Pennsylvania Soybeans: Considerations for Delayed Planting

    Persistent weather challenges, and delayed small grain maturity for some double-crop growers, have some producers looking at strategies to get a better result from less than ideal conditions.

    Soil Considerations

    With tilled soil, planting into wetter conditions may lead to compaction and more damaging soil crusting. These fields if planted will need to be monitored to determine if the surface has become compacted enough to inhibit the seedling to pop through to sunlight. In the past I have run a cultipacker over top of crusted soybeans with no ill affect accept for an immediate jump in the emerged plants.

    This season my soybeans were tilled and I noted crusting but fortunately additional rains came and the beans pushed through.

    In no till fields, that are still wet, crusting generally doesn’t present a major problem. Growers might consider; however, a shallow planting in these situations taking care that residue hairpinning doesn’t rob the seed of soil contact.


    There’s been talk about moving to a shorter maturity. Past experience in this area would say ‘stay the course’. Our double crop beans planted with full maturity over the last several years have matured with no ill problems in the fall. This simple table best illustrates the impact of planting date.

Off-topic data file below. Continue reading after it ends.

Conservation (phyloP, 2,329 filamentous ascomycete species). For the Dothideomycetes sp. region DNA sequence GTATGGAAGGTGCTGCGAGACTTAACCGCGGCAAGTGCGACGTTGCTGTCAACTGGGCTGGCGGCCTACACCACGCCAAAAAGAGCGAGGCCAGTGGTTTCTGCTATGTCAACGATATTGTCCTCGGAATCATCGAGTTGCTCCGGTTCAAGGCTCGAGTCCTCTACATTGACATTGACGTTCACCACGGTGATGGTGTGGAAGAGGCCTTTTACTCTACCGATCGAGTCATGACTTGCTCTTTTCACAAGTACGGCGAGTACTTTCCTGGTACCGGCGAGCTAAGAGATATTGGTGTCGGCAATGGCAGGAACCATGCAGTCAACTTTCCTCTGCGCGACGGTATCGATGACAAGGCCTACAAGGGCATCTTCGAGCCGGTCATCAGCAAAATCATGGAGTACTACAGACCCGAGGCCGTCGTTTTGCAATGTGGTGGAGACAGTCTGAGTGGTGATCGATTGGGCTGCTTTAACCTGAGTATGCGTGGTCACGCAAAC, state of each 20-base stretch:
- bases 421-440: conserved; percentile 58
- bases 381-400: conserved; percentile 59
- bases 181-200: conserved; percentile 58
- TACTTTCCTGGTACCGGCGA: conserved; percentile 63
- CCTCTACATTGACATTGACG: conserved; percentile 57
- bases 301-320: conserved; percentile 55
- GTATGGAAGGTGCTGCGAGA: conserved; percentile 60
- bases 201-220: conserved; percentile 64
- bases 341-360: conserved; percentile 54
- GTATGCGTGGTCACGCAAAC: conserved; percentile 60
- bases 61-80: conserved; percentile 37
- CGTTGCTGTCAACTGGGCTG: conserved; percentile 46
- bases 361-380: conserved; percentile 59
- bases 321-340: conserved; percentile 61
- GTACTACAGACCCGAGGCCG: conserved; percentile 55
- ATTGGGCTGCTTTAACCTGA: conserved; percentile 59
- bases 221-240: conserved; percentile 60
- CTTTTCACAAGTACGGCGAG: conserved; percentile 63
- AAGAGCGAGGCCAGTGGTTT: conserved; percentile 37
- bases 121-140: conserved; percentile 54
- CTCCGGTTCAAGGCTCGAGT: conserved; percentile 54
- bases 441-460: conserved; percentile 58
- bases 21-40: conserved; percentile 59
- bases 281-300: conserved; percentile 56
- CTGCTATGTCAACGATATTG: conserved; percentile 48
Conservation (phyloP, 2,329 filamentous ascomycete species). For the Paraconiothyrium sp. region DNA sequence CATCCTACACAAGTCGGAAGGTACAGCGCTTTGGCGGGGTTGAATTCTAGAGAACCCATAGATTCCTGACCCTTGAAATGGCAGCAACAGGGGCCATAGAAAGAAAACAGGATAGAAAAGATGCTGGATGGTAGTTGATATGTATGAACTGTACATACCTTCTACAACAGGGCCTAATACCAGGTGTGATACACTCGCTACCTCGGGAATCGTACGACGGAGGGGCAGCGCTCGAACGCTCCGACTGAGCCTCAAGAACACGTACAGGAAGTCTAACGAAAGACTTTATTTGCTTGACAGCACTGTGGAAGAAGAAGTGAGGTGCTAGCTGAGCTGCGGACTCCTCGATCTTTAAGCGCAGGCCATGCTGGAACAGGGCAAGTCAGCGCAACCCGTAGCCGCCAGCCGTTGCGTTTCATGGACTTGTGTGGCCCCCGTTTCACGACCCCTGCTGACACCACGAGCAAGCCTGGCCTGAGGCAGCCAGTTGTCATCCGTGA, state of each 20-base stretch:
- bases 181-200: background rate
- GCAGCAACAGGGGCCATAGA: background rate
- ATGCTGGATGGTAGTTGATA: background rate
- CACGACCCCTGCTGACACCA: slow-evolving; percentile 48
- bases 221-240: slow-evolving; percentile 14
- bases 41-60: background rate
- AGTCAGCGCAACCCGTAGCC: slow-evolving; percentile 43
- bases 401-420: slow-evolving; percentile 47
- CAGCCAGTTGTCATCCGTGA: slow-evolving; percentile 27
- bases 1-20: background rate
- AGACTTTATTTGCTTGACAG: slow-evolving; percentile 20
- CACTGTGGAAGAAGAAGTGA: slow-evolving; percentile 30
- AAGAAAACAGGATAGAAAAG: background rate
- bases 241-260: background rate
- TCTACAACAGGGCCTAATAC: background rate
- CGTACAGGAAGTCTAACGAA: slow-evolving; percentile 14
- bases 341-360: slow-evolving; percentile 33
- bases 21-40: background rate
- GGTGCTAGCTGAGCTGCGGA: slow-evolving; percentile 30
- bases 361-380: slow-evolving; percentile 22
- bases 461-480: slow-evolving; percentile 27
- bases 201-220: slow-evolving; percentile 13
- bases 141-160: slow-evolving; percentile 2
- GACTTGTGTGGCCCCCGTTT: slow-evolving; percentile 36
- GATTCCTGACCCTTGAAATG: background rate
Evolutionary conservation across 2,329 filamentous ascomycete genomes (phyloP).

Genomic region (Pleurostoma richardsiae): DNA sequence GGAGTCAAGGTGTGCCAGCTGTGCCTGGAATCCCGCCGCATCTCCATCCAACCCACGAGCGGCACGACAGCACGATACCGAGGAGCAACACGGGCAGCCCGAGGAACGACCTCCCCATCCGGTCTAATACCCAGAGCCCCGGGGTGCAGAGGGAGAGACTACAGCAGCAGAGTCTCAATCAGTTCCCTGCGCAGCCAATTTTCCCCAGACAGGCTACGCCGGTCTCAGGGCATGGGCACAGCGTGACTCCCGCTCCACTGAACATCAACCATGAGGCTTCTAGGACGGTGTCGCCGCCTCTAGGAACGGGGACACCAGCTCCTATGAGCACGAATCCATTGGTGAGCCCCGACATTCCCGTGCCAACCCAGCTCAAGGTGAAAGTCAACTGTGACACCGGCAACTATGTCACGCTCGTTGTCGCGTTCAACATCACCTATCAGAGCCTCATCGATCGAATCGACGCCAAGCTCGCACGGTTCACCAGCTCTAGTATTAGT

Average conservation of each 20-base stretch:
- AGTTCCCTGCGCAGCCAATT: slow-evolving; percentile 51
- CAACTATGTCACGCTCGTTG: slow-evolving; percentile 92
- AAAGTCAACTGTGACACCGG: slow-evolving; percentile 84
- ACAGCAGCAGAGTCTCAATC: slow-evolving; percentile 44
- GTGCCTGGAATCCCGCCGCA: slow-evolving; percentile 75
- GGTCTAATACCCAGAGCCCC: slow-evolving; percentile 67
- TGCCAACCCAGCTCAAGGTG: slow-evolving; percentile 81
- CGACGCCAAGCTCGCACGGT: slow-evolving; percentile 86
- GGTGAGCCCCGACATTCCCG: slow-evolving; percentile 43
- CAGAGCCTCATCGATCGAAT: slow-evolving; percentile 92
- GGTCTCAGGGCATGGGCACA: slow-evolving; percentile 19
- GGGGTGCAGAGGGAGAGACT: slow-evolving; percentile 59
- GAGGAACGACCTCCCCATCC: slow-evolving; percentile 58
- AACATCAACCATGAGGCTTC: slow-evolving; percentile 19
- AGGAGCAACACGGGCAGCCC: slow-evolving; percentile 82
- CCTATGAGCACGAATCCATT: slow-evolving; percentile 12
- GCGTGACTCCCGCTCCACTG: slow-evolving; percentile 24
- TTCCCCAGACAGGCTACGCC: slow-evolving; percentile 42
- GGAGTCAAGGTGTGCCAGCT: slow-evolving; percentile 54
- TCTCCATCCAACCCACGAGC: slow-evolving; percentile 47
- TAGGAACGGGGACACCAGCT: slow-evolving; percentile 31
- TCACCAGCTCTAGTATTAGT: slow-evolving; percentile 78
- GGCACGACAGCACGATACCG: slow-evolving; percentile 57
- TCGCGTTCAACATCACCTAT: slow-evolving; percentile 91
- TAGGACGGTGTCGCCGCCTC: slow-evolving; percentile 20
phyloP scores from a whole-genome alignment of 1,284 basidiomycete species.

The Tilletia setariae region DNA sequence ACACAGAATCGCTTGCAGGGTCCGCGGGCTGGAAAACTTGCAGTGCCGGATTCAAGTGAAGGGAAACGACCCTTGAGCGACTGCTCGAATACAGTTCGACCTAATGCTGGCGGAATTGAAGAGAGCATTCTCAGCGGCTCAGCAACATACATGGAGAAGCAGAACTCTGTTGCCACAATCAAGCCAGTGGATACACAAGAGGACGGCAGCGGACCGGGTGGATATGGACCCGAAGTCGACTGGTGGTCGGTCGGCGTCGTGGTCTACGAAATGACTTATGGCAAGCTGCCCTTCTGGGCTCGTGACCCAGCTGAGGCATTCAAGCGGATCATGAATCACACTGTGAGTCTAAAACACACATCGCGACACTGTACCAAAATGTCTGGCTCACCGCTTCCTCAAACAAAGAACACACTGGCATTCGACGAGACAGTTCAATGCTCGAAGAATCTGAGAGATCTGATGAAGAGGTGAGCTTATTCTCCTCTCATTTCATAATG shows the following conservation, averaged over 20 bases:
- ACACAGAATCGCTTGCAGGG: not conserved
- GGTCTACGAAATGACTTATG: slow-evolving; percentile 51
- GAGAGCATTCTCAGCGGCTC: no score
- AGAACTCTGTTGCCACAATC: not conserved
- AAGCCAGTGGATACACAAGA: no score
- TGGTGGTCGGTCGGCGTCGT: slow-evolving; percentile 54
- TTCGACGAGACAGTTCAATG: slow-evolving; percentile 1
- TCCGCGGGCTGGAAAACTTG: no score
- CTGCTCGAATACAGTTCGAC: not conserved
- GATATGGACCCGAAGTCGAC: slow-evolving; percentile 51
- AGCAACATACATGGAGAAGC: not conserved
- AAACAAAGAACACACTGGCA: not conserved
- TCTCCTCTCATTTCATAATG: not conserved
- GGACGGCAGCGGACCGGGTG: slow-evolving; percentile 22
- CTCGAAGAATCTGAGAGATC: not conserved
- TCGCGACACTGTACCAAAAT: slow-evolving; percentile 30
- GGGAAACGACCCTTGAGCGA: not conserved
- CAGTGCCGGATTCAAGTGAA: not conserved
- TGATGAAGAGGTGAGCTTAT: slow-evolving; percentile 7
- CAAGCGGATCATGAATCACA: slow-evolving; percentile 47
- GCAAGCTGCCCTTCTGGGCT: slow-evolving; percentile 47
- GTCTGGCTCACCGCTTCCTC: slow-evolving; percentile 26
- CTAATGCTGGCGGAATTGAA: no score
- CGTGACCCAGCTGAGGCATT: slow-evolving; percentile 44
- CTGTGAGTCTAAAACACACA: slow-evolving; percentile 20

Row Width and Population

    This is where we can improve the position of the soybeans in later plantings. Narrow rows are better. Research at Landisville has shown the detrimental affect of wide rows planted late so narrow the rows is certainly any easy change to increase yields perhaps by 5% or more.

    Population increases with later planting is also another easy adjustment that has sound science behind it. We have shown increases in stand from 150 to 200,000ppa in double crop scenarios so I would advise treating this later plant time as a double crop situation and increase populations accordingly as June progresses into July. Higher populations and narrower rows have the affect of creating taller plants as they compete for sunlight and other plant growth requirements resulting in yield bumps with late planted soybeans.

    Seed Treatment and Inoculation

    Inoculation is still recommended regardless of planting date and remember inoculation is not seed treatment.

    Soybeans should emerge rapidly at this point with elevated soil temperatures and moisture so the natural reaction might be to eliminate them. In fields with a history of bean leaf beetle and/or soybean aphids the insecticide portion might prove useful. Similarly, wetter fields or fields with history of phytophtora may benefit on the fungicidal side.

    Approximate yield response of soybean to changes in planting date.

    Developed from Ohio, Indiana, Minnesota, and Pennsylvania data.

    *Relevant only in areas where double cropping is possible.

    Date Full yield potential (%)
    May 10 100
    May 20 98
    May 30 95
    June 10 88
    June 20 76
    June 30* 70
    July 10* 60

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